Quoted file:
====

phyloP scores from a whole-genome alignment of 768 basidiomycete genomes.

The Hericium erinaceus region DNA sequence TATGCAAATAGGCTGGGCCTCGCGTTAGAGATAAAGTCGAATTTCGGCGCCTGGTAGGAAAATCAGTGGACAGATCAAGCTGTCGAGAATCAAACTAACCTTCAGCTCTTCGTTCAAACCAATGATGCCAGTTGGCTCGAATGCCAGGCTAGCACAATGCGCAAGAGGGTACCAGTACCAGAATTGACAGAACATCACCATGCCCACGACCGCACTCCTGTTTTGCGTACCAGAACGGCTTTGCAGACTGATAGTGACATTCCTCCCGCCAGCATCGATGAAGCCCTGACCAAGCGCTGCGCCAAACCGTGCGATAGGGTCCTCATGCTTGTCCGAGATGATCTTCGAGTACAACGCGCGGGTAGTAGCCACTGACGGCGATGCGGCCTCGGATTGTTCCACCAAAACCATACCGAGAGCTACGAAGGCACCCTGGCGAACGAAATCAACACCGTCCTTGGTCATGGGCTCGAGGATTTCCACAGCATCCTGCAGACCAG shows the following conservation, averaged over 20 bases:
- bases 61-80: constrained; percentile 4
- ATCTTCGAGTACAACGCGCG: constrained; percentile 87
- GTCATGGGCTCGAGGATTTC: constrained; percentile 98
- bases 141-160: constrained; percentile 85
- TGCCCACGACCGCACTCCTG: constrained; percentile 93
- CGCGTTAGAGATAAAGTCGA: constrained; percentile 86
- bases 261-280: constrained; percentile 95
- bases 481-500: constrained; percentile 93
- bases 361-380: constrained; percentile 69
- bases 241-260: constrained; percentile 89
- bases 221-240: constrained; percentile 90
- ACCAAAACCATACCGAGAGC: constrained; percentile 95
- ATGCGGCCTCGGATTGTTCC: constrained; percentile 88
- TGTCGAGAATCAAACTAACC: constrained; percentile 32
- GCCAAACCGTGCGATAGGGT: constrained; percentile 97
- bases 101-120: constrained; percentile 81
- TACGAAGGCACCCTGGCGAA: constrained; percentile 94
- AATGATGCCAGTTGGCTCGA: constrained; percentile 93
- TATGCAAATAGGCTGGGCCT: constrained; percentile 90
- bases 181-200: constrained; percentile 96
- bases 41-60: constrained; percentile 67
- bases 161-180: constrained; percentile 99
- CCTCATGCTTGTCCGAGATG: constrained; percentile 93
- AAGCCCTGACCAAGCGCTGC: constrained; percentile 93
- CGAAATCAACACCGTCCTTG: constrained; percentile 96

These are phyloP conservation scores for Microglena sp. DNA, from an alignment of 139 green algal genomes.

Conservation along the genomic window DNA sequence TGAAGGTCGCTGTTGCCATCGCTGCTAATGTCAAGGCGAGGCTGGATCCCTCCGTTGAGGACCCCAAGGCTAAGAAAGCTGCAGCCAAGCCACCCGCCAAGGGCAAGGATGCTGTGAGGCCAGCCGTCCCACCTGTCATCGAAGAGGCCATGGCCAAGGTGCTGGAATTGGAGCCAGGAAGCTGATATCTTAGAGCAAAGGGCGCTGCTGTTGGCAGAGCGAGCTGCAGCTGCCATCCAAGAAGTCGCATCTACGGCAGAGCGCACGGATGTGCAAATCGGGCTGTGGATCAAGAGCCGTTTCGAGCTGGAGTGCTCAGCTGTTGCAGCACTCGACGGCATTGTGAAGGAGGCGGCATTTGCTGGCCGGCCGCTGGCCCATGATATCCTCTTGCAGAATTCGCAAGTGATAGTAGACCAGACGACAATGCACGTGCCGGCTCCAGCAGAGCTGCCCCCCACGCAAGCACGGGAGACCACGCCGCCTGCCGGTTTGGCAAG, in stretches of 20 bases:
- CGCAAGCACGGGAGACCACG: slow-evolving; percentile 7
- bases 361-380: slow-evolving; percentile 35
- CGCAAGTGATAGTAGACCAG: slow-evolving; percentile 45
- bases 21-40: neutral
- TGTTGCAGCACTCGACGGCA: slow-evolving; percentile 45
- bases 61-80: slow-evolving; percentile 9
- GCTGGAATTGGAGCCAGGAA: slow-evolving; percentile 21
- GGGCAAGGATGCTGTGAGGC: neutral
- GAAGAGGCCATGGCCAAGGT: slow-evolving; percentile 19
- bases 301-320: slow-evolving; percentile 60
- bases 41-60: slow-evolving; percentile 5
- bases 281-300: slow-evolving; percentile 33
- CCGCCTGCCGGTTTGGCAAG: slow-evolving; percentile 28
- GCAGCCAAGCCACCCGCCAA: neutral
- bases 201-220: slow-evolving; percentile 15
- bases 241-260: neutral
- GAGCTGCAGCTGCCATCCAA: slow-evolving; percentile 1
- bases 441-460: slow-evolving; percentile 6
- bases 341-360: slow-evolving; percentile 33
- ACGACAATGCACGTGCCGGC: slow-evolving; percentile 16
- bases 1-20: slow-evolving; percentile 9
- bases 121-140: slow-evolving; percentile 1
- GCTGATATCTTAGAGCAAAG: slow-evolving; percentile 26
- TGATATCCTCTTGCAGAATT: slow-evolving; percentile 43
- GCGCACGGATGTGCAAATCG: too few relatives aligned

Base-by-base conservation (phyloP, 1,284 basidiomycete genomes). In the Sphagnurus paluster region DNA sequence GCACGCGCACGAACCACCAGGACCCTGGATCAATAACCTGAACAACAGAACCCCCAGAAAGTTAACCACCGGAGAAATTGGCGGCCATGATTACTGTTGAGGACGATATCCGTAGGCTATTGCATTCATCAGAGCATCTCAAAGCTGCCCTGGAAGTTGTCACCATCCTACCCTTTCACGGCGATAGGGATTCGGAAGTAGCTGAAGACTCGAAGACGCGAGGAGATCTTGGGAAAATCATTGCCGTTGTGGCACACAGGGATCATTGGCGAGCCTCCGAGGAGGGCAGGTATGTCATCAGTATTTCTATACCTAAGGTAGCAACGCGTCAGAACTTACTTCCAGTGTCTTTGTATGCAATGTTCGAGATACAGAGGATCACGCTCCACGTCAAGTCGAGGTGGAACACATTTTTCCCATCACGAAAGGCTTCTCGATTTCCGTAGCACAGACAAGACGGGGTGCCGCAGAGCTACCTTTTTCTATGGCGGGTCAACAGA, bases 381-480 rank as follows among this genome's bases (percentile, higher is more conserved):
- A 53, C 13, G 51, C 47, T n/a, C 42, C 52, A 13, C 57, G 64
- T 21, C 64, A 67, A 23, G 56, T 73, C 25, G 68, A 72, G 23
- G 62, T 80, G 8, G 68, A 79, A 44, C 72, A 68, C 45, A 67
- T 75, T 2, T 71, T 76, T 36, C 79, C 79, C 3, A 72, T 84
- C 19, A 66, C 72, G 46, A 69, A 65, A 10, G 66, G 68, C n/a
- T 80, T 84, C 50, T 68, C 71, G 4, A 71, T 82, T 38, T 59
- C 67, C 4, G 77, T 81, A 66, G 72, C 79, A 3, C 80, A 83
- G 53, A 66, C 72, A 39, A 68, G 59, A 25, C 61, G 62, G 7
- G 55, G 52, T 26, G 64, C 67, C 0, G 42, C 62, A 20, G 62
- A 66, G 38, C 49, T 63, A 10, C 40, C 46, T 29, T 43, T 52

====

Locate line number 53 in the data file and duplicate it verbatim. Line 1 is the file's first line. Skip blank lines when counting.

- TGATATCCTCTTGCAGAATT: slow-evolving; percentile 43